"For sure when I’m grocery shopping and it’s something crazy like minus-30 outside with two feet of snow, people will look at me as if I’m from another planet," says Matthew, sporting a pair of fashionable black shorts, one of three new pairs he purchased following the Bombers’ recent four-game losing skid, figuring he should probably stock up for what looks to be another long, cold winter.

What about a funeral? Matthew still won't wear pants — but he'll wear a kilt.

RUTH BONNEVILLE / WINNIPEG FREE PRESS

What about a funeral? Matthew still won't wear pants — but he'll wear a kilt.

"To be honest, though, the chilly weather has never bothered me too much, even when I was working. I have command start so I usually go from my house to the car, from the car to wherever I’m headed, then home again," says Matthew, who retired in 2012.

Matthew agrees he was lucky enough during his teaching career to have a principal who didn’t mind that one of his instructors treated every day of the week like casual Friday. His students seemed to get a kick out of it, too, he says, especially new charges who’d been "warned about this crazy teacher in shorts" by an elder sibling, and wanted to see for themselves "if it was BS or not." When Matthew applied for a job at the Adult Education Centre on Vaughan Street in the late 2000s, he told the panel asking him questions that he wasn’t trying to be impolite, but there was a very good reason he’d shown up for his interview in shorts. They must have been Bombers fans because he landed the job, no problem.

Through the years, Matthew has worn shorts to every type of social event imaginable: graduation ceremonies, weddings, even (brrr) curling bonspiels. Because he’s of Scottish heritage, there have been a few occasions when he’s attended a funeral in a kilt, with shorts underneath, out of respect for the departed. Friends and family members, fully aware of his no-pants pledge, never bat an eye when Matthew shows up to even the most formal gathering in shorts.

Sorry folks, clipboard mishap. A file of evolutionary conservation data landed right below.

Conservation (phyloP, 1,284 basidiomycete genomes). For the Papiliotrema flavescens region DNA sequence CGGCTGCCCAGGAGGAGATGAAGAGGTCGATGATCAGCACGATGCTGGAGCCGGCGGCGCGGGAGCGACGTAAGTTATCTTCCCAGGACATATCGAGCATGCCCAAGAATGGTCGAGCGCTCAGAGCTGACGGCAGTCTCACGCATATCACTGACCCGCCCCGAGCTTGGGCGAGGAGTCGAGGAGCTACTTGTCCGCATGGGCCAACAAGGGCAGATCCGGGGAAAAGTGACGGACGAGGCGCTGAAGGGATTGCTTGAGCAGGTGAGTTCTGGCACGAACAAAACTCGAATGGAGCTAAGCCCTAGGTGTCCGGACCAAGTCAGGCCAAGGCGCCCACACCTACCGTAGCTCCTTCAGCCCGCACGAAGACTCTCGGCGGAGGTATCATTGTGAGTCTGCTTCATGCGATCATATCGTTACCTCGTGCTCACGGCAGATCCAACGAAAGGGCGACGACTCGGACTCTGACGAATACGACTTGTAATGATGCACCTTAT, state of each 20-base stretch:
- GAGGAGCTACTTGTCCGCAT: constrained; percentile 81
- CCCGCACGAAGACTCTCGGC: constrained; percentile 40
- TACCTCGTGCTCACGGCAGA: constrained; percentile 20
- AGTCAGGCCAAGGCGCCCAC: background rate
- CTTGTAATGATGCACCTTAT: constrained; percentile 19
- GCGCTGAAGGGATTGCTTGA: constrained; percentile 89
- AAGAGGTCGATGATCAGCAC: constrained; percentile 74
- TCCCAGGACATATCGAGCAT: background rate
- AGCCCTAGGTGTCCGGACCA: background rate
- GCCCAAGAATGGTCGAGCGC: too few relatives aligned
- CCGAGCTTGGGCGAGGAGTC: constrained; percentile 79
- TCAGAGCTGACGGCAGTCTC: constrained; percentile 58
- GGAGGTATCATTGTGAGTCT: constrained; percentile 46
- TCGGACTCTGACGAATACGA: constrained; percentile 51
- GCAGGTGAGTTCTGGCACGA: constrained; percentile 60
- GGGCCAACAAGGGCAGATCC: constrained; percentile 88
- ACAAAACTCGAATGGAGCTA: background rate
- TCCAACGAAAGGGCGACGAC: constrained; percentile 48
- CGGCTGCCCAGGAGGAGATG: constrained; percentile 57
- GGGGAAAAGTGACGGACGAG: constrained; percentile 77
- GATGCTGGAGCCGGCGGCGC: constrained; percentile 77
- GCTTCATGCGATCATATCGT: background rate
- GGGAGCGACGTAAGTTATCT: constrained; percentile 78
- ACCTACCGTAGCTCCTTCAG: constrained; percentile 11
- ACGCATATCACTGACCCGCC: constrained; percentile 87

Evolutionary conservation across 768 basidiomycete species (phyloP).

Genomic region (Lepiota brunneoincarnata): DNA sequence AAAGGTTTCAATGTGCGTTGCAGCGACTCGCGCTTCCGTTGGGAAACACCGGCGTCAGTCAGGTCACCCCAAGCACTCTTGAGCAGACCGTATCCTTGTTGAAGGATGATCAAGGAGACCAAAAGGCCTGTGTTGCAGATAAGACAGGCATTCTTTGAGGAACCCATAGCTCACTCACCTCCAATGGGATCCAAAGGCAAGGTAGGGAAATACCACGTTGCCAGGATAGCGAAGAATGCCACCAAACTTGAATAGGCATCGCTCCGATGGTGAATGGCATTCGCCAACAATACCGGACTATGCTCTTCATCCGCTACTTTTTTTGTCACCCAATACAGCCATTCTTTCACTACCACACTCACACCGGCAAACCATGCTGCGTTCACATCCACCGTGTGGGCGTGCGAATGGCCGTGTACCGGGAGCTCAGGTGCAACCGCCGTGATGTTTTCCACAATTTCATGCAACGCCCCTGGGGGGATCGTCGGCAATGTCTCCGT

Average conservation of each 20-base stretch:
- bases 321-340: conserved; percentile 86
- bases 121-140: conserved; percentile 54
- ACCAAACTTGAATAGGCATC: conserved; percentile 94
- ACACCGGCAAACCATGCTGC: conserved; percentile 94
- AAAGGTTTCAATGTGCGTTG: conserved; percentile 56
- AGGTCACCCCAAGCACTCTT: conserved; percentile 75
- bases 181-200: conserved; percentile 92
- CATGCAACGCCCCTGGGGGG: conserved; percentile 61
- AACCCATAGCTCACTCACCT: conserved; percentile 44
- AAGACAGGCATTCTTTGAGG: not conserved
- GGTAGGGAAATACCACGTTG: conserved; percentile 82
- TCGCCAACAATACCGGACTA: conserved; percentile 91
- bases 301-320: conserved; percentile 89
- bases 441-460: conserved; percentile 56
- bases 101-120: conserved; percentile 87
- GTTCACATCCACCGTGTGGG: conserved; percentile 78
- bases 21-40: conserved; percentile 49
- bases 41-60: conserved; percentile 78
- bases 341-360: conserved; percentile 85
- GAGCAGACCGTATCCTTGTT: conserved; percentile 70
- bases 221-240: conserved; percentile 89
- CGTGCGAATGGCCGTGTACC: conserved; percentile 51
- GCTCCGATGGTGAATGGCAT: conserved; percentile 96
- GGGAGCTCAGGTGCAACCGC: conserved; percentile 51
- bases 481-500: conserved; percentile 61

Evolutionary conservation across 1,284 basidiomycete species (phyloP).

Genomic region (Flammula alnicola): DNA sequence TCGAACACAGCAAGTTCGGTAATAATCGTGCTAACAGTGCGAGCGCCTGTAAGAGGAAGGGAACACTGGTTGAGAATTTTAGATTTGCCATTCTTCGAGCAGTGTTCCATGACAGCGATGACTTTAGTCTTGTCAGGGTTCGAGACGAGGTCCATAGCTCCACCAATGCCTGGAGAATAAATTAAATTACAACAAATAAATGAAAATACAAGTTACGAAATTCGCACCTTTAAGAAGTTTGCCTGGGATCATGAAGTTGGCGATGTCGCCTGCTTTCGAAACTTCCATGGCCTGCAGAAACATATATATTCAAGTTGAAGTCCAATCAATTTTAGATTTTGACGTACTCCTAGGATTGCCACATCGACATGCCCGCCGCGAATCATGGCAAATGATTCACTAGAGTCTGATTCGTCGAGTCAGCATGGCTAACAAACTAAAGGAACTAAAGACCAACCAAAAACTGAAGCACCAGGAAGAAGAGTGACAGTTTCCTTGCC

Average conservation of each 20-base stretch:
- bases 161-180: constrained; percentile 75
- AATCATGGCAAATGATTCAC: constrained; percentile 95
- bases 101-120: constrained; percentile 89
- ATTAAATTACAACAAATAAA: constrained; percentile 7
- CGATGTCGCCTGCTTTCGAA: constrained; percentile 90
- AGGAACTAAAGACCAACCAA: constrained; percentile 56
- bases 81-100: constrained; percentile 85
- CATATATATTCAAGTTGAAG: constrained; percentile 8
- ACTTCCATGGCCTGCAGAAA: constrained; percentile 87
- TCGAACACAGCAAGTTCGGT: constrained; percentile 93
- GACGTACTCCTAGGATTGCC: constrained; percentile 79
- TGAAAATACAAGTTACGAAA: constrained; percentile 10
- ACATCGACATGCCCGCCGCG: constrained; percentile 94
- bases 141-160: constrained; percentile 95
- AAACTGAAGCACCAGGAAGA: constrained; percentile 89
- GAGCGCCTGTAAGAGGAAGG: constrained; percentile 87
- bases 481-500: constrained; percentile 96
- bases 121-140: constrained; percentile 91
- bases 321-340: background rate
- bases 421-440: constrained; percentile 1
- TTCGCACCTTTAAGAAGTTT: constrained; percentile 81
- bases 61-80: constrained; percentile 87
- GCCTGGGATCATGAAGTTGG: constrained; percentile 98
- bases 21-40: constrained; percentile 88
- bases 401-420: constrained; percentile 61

In fact, there’s only been one time — at a resort restaurant in Mexico, of all places — where he was denied entry because of how he was dressed. "My wife, who already thought I was nuts for doing this, wasn’t particularly pleased but I was like, hey, there’s lots of other places to get a bite," he says.

When we reached out to Jason Sohor, general manager of Hy’s Steakhouse, to inquire if a person is allowed in his downtown dining room wearing shorts, he said, "We do have a dress code but exceptions always get made. In (Chris’s) case I would be honoured to host him in shorts."

Finally, to make a shorts story shorter, it’s not as if Matthew bet anybody he could wear shorts ad infinitum. If he wakes up tomorrow and pulls on a pair of pants — he believes there are two pairs in his closet he can still fit into — he wouldn’t owe anybody a dime. No, this has always been more about keeping his word, he maintains: if he says he’s going to do something, darn tootin' he’s going to do it.

"The amusing thing, well, to me at least, is that by now I’m so used to walking around in shorts, even if the Bombers win the cup tomorrow, I’d probably wear pants for a day just to say I did it, then go right back to my shorts."

david.sanderson@freepress.mb.ca

David Sanderson

Dave Sanderson was born in Regina but please, don’t hold that against him.

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History

Updated on Wednesday, November 20, 2019 at 6:36 PM CST: Photo changed.